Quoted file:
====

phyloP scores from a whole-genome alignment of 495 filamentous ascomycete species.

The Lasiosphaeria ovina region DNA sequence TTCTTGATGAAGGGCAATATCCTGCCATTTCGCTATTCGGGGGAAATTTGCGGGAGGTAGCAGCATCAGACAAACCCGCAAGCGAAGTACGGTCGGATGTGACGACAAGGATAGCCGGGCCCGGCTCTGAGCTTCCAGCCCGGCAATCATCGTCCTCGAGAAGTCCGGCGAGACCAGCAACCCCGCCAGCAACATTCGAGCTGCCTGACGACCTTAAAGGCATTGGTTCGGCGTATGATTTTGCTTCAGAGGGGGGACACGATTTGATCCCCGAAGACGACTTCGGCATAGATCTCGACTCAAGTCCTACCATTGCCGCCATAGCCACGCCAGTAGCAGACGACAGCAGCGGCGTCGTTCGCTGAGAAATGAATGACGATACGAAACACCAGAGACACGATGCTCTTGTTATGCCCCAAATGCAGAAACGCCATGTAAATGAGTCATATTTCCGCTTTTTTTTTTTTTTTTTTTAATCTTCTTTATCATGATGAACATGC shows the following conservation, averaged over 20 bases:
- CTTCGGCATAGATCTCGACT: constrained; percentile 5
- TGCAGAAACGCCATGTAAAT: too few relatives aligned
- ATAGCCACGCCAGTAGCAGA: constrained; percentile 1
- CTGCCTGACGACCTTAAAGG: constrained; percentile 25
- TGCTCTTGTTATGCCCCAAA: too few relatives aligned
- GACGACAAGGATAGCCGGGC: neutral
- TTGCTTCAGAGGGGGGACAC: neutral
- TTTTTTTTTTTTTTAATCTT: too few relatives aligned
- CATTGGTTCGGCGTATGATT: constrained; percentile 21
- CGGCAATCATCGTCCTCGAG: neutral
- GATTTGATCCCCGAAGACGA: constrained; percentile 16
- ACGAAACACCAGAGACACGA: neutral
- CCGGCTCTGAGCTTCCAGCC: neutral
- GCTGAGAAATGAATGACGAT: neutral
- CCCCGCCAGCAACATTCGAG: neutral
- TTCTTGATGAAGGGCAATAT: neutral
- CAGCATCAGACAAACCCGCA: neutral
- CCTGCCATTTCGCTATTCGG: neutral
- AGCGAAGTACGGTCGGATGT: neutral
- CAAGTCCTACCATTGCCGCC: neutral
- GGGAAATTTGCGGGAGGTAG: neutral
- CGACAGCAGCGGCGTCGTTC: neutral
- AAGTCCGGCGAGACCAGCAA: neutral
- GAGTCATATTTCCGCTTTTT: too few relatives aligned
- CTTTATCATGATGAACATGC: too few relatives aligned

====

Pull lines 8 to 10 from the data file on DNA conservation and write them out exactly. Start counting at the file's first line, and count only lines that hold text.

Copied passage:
- GACGACAAGGATAGCCGGGC: neutral
- TTGCTTCAGAGGGGGGACAC: neutral
- TTTTTTTTTTTTTTAATCTT: too few relatives aligned